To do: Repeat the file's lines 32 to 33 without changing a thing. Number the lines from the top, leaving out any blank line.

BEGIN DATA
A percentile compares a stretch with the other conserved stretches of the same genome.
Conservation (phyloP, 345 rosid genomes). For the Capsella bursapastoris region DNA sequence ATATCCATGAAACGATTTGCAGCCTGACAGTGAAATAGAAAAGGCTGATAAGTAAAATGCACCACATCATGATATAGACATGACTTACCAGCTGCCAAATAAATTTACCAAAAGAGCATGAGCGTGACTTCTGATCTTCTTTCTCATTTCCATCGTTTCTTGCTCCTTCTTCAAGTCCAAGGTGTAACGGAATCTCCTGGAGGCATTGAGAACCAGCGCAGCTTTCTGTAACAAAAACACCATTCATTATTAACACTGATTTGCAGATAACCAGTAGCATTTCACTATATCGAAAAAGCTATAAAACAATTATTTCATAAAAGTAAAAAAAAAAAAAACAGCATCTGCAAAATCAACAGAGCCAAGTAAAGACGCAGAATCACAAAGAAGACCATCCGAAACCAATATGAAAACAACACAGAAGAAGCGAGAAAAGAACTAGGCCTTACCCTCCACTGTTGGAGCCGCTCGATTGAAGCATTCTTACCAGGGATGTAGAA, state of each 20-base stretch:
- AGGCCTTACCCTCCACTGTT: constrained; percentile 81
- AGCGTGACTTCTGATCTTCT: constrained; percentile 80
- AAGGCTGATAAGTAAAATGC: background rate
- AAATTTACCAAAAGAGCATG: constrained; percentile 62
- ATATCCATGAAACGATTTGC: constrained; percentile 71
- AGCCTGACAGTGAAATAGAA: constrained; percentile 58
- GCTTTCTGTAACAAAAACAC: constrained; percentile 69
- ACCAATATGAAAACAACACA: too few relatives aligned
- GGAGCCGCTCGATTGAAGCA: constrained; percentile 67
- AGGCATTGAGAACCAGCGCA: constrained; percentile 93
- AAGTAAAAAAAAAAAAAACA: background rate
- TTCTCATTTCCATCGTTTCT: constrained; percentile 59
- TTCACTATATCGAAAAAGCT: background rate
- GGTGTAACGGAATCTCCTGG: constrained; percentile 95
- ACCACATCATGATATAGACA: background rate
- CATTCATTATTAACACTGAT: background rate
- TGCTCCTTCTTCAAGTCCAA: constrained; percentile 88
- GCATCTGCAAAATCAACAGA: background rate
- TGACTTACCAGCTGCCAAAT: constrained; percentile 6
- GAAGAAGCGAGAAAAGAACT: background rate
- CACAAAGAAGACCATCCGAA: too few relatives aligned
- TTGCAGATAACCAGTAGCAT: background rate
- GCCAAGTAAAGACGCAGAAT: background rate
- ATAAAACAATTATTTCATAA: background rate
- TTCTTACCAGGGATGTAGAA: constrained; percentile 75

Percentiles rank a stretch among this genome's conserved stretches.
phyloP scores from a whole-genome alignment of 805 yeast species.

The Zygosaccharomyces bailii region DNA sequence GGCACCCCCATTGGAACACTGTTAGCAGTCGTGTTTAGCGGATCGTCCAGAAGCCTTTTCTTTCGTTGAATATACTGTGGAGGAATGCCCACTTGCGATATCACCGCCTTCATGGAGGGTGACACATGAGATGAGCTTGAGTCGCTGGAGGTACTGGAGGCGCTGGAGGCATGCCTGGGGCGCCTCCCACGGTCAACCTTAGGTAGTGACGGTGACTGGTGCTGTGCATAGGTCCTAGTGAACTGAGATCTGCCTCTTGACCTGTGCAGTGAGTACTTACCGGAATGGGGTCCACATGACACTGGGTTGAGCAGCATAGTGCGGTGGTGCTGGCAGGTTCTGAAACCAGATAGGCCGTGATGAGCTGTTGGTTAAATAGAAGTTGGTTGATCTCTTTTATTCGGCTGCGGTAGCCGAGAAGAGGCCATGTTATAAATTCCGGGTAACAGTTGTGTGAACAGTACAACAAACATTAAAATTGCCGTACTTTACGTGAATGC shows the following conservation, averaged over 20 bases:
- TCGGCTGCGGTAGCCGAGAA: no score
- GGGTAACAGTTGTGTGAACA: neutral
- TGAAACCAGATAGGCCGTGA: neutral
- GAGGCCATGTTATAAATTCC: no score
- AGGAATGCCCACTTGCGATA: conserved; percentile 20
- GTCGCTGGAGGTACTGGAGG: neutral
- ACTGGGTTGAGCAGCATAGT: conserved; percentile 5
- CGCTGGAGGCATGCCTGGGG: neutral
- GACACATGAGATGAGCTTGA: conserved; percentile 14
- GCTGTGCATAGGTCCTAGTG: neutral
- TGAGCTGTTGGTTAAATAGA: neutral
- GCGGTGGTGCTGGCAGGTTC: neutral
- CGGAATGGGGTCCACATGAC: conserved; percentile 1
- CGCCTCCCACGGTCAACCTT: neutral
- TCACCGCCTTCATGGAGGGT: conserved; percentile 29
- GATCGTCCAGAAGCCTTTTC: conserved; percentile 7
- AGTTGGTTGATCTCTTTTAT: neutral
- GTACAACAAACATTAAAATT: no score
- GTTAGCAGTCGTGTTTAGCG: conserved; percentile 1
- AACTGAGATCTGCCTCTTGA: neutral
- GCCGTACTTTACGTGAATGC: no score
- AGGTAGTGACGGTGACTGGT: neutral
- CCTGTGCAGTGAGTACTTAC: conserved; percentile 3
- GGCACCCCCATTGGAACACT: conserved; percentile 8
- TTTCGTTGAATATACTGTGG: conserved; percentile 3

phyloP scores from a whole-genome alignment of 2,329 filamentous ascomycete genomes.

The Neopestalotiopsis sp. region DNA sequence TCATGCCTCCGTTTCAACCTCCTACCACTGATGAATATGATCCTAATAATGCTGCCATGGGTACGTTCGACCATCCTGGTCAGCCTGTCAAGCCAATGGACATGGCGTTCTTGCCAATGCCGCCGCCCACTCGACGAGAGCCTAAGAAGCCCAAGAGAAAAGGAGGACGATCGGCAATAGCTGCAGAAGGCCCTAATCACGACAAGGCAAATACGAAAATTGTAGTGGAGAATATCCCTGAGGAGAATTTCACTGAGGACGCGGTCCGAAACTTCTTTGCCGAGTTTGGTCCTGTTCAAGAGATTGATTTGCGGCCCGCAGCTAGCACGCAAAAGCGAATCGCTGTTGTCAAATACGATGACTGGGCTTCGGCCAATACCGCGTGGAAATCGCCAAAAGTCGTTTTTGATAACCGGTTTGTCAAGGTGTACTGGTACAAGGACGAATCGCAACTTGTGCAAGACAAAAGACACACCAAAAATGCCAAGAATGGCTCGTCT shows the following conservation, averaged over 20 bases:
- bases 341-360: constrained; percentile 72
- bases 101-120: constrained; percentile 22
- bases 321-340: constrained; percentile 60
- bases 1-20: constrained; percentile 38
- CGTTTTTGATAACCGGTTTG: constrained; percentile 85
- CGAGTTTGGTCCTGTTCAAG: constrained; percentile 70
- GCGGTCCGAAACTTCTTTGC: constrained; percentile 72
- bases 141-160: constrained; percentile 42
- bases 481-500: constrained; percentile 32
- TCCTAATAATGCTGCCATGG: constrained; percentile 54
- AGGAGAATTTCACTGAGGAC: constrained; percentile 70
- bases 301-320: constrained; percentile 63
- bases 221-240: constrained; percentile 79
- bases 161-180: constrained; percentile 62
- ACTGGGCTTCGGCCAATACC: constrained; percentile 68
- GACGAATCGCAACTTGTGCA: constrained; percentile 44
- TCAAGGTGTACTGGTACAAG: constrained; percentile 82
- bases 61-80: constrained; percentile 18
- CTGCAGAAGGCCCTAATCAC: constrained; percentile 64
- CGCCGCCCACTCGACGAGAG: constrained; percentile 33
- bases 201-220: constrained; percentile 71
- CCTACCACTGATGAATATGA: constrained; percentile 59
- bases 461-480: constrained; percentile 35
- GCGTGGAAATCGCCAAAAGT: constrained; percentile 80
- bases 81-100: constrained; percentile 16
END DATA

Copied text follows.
- GGGTAACAGTTGTGTGAACA: neutral
- TGAAACCAGATAGGCCGTGA: neutral